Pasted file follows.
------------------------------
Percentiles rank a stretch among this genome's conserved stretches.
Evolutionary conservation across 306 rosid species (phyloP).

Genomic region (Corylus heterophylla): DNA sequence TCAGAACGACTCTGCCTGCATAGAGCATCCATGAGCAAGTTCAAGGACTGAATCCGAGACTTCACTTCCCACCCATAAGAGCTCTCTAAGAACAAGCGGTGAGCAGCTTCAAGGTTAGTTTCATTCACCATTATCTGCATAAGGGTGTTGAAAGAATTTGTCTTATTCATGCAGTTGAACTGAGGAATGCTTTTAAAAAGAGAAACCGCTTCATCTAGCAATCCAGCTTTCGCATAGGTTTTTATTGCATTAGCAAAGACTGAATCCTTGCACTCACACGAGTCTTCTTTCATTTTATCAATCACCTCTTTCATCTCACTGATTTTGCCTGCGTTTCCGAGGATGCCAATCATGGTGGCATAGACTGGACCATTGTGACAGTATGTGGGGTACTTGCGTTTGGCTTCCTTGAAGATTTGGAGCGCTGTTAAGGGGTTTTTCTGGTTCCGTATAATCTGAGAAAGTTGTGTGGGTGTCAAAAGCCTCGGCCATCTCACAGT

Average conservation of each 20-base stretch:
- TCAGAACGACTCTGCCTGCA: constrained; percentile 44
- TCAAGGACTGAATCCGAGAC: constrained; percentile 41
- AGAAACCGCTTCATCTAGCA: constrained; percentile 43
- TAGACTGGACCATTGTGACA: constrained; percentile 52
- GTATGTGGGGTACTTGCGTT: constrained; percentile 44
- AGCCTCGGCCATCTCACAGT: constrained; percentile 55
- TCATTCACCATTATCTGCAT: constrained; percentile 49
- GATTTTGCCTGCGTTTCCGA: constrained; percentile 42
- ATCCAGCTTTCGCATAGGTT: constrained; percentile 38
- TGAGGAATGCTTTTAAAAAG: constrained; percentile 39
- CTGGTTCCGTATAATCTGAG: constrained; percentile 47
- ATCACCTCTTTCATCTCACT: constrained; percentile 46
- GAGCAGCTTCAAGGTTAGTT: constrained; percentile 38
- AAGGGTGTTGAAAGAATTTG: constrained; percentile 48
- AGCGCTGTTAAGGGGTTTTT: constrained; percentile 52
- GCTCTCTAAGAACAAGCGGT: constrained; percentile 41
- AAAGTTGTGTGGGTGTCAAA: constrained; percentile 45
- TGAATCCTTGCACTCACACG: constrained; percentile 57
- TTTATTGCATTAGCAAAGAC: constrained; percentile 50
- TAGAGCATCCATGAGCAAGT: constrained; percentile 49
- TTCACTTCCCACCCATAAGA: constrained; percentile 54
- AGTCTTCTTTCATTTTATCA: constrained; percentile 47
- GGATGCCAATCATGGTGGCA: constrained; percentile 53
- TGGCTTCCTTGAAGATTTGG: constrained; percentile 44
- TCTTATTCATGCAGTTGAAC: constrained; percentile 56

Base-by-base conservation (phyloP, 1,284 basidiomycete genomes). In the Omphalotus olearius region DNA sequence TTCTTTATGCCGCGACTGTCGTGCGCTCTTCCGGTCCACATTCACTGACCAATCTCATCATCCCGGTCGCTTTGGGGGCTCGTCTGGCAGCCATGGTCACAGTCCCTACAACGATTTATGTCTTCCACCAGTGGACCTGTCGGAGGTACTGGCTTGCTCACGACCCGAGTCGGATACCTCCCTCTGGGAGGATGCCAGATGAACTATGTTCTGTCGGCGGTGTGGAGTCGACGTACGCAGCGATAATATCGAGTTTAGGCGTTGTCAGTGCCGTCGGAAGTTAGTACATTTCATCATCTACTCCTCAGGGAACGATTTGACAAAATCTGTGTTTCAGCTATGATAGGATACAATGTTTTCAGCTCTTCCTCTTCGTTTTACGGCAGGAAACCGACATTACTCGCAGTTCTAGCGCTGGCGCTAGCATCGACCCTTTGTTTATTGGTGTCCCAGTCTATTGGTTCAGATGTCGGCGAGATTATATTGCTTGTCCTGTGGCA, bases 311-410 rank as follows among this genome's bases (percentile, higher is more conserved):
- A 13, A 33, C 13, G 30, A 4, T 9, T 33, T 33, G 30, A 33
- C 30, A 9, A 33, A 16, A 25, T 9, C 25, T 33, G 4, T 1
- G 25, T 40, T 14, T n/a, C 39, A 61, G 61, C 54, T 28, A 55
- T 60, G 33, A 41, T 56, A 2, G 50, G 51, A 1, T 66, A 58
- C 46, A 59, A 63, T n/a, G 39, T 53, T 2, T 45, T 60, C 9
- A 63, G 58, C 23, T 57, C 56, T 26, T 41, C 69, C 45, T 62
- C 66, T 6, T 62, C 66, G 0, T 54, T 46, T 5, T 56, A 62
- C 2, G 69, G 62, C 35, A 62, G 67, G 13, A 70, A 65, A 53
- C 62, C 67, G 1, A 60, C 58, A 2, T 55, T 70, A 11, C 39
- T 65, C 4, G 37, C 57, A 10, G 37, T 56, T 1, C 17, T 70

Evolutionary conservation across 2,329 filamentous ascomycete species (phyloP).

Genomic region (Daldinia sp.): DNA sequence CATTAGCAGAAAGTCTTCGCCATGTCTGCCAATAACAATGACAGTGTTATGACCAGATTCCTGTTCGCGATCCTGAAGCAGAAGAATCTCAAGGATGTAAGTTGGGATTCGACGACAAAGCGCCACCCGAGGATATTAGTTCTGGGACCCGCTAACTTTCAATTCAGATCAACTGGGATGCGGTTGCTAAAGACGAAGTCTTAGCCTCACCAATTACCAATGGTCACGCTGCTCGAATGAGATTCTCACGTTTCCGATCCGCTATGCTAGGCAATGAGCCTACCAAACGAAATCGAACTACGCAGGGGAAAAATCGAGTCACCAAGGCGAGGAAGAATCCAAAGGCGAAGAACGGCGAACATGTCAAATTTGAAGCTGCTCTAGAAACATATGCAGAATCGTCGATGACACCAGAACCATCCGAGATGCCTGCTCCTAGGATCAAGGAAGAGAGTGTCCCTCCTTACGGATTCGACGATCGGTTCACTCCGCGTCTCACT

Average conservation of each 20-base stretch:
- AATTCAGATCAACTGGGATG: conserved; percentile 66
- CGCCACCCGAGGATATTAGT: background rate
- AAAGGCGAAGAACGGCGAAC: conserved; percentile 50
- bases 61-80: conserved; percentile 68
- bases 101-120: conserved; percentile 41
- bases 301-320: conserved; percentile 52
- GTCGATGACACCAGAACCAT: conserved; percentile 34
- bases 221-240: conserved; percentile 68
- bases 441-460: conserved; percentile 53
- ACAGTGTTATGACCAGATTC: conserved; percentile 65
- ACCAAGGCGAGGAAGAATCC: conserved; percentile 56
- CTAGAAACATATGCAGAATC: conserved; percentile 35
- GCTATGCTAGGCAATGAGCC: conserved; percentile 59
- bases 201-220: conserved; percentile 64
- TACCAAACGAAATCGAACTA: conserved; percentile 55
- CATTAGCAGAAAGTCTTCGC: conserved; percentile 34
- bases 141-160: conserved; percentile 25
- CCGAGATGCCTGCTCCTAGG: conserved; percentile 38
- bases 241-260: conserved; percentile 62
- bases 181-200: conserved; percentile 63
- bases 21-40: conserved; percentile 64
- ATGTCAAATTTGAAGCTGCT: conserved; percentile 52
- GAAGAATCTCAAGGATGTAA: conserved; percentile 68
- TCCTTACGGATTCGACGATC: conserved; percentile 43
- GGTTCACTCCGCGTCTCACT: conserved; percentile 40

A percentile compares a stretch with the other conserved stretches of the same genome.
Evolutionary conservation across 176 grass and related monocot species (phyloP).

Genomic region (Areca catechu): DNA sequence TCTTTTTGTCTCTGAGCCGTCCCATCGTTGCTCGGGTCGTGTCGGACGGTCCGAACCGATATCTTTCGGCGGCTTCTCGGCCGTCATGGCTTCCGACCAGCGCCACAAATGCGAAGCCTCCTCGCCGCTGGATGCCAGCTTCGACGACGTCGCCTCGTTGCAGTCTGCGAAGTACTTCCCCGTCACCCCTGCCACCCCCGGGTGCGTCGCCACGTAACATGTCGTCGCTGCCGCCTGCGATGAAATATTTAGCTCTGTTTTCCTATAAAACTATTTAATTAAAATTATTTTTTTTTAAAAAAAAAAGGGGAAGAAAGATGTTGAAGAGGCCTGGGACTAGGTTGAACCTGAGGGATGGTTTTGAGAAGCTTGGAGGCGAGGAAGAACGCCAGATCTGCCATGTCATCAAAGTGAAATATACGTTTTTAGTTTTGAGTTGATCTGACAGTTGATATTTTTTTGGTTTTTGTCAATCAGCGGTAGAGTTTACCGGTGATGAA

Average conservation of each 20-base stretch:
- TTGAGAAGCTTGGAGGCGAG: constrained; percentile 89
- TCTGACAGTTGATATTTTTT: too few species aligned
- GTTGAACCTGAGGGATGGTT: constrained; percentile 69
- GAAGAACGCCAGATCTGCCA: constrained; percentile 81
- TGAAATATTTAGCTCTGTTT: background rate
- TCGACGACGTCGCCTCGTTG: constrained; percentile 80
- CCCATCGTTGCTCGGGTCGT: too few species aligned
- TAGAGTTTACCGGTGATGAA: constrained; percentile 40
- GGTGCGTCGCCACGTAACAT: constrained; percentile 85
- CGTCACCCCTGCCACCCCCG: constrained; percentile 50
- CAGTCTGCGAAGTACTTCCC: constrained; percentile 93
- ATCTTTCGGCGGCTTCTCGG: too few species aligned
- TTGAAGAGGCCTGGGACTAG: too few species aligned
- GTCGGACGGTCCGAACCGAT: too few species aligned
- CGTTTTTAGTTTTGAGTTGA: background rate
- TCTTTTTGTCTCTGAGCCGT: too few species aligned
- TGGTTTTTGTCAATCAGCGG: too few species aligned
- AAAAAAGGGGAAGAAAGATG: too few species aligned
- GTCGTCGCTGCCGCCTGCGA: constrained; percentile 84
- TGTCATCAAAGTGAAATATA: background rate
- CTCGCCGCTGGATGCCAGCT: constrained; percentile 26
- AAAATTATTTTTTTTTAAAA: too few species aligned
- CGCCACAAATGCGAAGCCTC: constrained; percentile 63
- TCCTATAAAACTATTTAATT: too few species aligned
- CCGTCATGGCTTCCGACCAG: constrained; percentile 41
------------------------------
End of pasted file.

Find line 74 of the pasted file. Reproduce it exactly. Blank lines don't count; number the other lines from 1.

- TCTGACAGTTGATATTTTTT: too few species aligned